Exotic Gardening with Rare and Strange Plants


Another beautiful spring day, time is certainly ripping along. Today a friend and I went out to visit the Victoria Orchid Society’s Spring Show & Sale. As you walk around the corner in the Student Union building at UVIC you’re greeted by a dazzling display of orchids in all shapes and sizes. The entrance fee was $7.00 and I saw more orchids in flower then I knew existed. Hobbyists from all over brought in their finest specimens, it real was a sight to be seen. While I’m by no means an orchid expert and/or enthusiast, I can appreciate the botanical madness that goes into cultivating these exotic plants. The flowers ranged from very large to miniature and the colors and shapes were surreal. After taking some photos and wondering around for a bit I was thoroughly impressed. Not only was there an incredible variety, the quality of the specimens was outstanding. There were so many old growth pleione, phalaenopsis and cattleya orchids, what a wealth of botanical treasure. It seems orchid people are also predisposed to plant hoarding.  After viewing the display tables, I tip toed through the plant sale area and escaped the event with only two take homes (Whew discretion!). While I hoard just about every type of plant I remain cautious when it comes to orchids. With such a variety of strange and unusual plants I’m scared to go down that road. I think I will wait until I’m a wee bit more setup in life. Alas I took more photos then I knew what to do with, so here I am sharing them with you.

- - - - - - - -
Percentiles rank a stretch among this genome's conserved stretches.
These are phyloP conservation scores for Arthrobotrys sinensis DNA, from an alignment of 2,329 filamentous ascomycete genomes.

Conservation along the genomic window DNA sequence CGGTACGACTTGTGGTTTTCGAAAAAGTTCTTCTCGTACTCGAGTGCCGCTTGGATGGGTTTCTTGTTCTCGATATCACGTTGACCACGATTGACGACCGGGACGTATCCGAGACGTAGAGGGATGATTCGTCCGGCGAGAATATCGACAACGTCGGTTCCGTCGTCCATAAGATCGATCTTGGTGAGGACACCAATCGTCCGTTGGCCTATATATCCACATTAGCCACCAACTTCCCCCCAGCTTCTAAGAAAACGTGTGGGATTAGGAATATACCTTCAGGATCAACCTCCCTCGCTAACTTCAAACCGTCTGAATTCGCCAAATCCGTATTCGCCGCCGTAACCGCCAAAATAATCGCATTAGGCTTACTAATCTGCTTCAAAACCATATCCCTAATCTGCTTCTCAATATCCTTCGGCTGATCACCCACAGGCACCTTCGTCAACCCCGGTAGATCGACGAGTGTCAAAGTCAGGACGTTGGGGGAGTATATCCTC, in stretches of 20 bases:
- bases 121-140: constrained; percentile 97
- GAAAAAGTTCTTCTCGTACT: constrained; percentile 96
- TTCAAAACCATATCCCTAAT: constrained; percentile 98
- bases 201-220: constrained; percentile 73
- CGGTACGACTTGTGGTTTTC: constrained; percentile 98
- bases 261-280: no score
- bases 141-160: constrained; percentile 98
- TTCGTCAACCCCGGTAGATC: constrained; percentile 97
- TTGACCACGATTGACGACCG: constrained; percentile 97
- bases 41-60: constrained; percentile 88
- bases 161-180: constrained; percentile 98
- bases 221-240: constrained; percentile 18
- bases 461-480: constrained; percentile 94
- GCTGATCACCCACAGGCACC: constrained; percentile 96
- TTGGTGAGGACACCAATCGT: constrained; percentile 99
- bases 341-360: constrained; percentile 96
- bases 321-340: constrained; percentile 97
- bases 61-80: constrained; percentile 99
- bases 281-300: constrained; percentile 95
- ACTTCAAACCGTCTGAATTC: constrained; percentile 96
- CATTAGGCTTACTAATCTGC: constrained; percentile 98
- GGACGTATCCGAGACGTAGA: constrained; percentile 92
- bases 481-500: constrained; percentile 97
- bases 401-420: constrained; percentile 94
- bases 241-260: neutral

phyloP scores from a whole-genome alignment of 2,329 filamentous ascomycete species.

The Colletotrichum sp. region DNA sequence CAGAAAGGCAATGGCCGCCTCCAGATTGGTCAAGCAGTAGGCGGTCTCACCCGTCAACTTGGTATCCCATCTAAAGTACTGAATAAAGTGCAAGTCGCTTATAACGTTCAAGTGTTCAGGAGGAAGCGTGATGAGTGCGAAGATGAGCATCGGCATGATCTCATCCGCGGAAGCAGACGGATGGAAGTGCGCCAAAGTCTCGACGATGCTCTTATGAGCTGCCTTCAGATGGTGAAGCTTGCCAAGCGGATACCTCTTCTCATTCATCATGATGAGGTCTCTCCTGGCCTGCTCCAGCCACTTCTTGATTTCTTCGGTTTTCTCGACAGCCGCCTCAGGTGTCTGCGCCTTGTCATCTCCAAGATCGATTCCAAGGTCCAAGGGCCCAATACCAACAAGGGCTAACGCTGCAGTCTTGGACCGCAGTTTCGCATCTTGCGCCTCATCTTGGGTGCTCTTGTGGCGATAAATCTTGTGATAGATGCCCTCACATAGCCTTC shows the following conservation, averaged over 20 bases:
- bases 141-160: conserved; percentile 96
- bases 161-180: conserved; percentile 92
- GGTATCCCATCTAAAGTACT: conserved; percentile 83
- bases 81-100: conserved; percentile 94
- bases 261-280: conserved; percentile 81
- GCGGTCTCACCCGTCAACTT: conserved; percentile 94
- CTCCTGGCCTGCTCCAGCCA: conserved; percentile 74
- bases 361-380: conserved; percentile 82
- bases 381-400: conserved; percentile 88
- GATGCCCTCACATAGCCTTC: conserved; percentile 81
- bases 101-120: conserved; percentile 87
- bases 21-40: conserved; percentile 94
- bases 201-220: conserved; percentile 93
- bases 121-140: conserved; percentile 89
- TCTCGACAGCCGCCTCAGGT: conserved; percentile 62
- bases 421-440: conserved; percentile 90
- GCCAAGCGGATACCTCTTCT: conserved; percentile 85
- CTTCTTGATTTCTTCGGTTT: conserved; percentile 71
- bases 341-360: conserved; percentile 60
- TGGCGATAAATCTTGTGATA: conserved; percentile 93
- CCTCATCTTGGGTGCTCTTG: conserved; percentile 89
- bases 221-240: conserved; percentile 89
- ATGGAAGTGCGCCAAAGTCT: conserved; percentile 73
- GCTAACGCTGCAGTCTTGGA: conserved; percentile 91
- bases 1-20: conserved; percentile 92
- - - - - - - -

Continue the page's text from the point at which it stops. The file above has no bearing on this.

Victoria Orchid Society March 03 2012.  

Even the foliage was interesting.

I ended up coming home with this paphiopedilum lynleigh koopowitz

and this Masdevallia gold dust.

Another beautiful day in Victoria.

The event is still open for one more day so if you get the chance to visit, go check out some orchids.

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As the cold wind blows down into the cook street village I’m reminded of tropical destinations.

A breif montage of some epiphytes.

Epiphyte: A plant that grows on another, using it as a physical support but not obtaining nutrients from it.

A rather simple post: Photos for your enjoyment.

Orchids growing out of a tree in Mexico

More orchids mounted on a tree

Strange cactus that was growing into a stump of a tree, climbing cacti.

Not a epiphyte: A close up view of a mimosa tree, just for smiles, amazing!

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Mr Nat. Gardener, Plant Nerd
Tips and tales about gardening in one of the most mild climates in Canada. Specializing in rare and strange plants from far out destinations, this is the story of an obsessed young gardener in Victoria B.C. Let's create more tropical gardens in the garden city on the southern tip of Vancouver Island.